The game Real Lives is also worth exploring – free subscription trial for a week. It is a simulation game based on the statistics of survival in differing countries. A character is created and you follow that person’s life. You could be born in Ghana or the United States. What could happen to you? All this is based on statistics. It humanizes well-recognized facts and brings them home to the player. It is a great example of statistics being felt.
Statistics can be brought to life. Many subject areas provide us with fascinating facts. Use your imagination and find what can be analysed. Introduce learners to research yet also introduce them to numbers that reveal unnerving truths.
And of course if you are reading this consider that you can obviously read, have a probable degree and access to a costly computer. What small percentage of the world's population does that put you into? And we talk of the impact of the computer age! Follow the statistics and one would probably find that the statistical truth of a currently young world population, coupled with large populations in developing countries, and threats such as the Aids epidemic, may make us think twice about how we see everything in such a First World centric way.
I came across a really fascinating exercise book a year or two ago after I had bought a box of books from an auction. Deep at its base was a student’s exercise book from 1942. Written by a twelve-year-old girl in the Ballarat region in Victoria it contained handwritten poems and anthems of Commonwealth countries – it was wartime – and cartoons and cut-outs from the girl’s favorite magazines. There were also maths and English exercises. Your students may like to create a similar exercise book of students from the past. Choose your area of study, or create a generic textbook, in which the reader gets a sense of the era and the personality of the student. This will require much imagination, even discussions with parents. Imagine the schooldays, the psychology of the time, and the personality of the student. These can combine to create a snapshot of an era – ideologies and all.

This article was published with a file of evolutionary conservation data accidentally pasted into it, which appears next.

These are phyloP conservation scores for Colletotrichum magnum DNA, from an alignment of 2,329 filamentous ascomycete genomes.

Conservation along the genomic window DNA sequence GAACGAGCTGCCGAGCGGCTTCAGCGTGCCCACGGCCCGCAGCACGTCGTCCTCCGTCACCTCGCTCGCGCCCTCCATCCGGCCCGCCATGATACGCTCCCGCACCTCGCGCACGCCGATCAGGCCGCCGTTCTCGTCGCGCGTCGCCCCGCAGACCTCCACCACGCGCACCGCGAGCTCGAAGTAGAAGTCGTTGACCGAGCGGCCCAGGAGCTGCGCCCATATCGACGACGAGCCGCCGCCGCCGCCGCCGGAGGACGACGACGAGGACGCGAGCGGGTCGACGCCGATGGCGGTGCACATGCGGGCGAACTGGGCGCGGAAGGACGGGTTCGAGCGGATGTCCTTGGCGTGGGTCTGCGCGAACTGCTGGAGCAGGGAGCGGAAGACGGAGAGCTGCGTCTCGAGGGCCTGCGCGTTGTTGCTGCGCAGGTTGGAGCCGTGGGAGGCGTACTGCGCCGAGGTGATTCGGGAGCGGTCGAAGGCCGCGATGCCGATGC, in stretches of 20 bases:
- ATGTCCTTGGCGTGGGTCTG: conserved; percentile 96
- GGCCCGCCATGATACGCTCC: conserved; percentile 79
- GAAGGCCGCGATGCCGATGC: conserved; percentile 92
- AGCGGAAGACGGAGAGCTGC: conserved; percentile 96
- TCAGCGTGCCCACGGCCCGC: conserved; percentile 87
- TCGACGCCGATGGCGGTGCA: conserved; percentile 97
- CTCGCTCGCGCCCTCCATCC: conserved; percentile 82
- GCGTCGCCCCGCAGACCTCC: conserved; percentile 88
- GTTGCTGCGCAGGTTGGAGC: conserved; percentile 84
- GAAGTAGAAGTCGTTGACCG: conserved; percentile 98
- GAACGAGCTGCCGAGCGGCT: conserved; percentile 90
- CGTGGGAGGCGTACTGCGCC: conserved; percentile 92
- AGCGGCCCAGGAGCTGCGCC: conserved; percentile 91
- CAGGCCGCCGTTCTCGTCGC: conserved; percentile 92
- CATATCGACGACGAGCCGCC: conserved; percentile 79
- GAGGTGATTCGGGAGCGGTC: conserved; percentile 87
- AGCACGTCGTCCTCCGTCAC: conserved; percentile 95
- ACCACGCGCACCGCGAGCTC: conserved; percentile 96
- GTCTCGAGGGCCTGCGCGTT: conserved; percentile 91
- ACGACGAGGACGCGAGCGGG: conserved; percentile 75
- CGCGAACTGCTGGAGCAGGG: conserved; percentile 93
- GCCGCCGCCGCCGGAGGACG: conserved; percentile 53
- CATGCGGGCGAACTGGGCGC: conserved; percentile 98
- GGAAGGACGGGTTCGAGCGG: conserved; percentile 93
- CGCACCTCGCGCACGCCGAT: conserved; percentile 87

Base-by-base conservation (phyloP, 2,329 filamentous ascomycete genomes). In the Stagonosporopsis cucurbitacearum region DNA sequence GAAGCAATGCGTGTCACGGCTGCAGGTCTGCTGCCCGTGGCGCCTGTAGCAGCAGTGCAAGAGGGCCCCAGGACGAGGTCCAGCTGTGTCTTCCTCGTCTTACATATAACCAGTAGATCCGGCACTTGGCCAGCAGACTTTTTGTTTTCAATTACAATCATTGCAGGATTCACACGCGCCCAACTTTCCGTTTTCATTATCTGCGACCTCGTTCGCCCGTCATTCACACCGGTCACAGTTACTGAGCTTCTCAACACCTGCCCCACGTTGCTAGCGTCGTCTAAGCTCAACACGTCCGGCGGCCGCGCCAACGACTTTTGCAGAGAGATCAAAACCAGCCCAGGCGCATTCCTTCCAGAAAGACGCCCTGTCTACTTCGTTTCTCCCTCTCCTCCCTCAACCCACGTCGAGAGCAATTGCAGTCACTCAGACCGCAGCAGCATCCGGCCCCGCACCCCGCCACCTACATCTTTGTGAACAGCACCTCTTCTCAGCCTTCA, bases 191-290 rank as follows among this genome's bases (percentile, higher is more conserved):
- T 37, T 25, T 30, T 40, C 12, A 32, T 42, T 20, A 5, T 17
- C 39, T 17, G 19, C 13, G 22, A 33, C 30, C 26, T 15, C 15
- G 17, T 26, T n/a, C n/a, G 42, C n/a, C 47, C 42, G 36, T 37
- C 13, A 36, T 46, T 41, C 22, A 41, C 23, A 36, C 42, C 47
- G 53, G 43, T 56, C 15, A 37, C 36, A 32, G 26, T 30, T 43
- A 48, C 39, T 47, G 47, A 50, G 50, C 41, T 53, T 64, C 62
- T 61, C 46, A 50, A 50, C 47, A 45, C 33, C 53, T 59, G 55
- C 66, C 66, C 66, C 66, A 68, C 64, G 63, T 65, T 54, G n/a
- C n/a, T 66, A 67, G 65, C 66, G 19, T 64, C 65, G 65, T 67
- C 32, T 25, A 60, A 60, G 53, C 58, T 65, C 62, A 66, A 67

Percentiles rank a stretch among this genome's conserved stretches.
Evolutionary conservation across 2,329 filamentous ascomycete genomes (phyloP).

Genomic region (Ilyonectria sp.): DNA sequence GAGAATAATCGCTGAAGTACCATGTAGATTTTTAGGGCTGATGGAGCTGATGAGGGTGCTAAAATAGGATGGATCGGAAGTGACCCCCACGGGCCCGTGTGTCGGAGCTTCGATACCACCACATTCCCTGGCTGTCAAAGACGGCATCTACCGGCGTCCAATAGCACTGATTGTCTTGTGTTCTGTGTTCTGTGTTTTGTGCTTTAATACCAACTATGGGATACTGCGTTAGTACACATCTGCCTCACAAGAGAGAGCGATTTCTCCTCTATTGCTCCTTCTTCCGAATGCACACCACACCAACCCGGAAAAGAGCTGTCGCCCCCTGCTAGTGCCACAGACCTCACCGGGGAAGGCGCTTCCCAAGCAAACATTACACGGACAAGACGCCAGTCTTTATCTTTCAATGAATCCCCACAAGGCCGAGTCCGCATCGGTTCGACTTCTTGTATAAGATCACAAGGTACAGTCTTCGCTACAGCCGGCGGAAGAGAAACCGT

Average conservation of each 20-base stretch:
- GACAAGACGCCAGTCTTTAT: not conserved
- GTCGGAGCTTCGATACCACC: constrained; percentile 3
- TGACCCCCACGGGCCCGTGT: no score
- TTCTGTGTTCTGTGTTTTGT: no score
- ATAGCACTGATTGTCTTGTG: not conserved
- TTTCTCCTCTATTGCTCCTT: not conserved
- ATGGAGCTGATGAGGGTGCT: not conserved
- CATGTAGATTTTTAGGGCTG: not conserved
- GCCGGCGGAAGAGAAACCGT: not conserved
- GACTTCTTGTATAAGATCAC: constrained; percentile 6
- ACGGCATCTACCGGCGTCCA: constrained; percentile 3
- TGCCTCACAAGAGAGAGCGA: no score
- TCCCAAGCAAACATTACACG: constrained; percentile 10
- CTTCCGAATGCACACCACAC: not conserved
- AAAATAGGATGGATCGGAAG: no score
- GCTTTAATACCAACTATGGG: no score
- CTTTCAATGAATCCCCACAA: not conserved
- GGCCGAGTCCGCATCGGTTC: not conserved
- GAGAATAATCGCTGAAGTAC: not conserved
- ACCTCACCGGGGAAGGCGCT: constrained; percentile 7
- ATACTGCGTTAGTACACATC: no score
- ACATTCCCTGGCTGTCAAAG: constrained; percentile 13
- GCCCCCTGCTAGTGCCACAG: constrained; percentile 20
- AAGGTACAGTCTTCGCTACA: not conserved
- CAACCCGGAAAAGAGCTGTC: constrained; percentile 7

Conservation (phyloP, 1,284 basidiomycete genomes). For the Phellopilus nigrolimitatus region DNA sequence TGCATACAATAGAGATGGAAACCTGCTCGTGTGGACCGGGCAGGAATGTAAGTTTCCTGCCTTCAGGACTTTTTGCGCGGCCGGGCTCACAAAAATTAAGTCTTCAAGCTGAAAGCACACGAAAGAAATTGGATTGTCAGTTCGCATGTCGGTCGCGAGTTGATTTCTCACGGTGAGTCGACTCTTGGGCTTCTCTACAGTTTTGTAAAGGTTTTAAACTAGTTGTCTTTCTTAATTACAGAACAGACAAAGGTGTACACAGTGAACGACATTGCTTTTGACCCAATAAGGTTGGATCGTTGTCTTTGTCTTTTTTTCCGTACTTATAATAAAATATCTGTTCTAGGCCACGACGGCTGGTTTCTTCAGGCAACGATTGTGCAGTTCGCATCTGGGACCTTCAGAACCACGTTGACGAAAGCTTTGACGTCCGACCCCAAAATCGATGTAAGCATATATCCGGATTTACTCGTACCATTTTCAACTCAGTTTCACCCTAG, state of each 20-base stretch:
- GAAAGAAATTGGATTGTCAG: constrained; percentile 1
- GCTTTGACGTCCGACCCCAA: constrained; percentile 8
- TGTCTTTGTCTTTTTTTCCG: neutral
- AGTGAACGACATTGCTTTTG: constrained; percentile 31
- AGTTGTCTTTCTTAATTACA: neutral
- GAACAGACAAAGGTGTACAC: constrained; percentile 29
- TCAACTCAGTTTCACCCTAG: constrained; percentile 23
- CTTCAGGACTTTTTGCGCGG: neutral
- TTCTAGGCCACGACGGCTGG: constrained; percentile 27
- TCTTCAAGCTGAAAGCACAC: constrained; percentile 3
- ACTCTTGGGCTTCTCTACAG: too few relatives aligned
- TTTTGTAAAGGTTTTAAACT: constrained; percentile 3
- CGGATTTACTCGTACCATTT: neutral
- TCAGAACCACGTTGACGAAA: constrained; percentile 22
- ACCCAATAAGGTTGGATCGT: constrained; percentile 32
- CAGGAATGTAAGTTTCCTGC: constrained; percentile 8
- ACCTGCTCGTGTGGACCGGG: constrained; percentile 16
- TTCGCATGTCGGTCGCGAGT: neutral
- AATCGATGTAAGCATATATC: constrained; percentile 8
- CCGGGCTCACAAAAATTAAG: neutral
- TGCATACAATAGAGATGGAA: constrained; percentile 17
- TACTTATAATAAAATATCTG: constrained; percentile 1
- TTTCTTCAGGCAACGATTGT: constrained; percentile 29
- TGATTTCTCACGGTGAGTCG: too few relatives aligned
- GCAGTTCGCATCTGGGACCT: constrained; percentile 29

And look around. See what you can find at auctions.
Consider nonsense as being a literary style. Draw upon the poems of Spike Milligan, the Goons or the writings of Lewis Carroll to explore how nonsense, such as riddles, can be very entertaining. Explore the creation of nonsense words. Let your students read Jabberwocky by Lewis Carroll and realize that nonsense words can have a real power when mixed with everyday words. Explore how Lewis Carroll plays with the sound of words – they are nonsense yet are placed in such a way as to sound like adjectives, verbs and nouns:
brillig, and the slithy toves
the Jabberwock, my son!
Chapter One, Through the Looking Glass, by Lewis Carroll
Let your students create nonsense words and place them carefully within sentences to make them sound like obscure and fantastic words. Students can create stories, poems, drawings or plays from the nonsense poems that they create. Relate this back to Harry Potter and how J.K. Rowling uses strange and evocative words e.g. quidditch, just like Lewis Carroll. Your students may even like to listen to tapes of the Goon Show – an excellent insight into the power of nonsense and sounds.
You can even get students communicating using nonsense words. You may be familiar with the British film Rhubarb, Rhubarb in which all characters speak using the word ‘rhubarb’. There are so many ways in which the context changes the way the word can be used – ‘rhubarb’ as ‘amen’ at a church service or as an insult after a traffic accident. Let students create their own nonsense scripts using only one or a limited number of words. Use this as an exercise to show how we can still communicate meaning by the way in which we say a word – a practice experienced by foreigners who can’t speak a language. Choose a nonsense word e.g. – ‘boogoo’ – and let groups of students assign skits and scenes in which this word must be used. A scene can secretly be chosen by a group – others have to guess the setting in which the word is being used.
Ladles and Jellyspoons
Let students find obscure words within a dictionary and build a script that is accurate yet sounds like nonsense to our modern ear.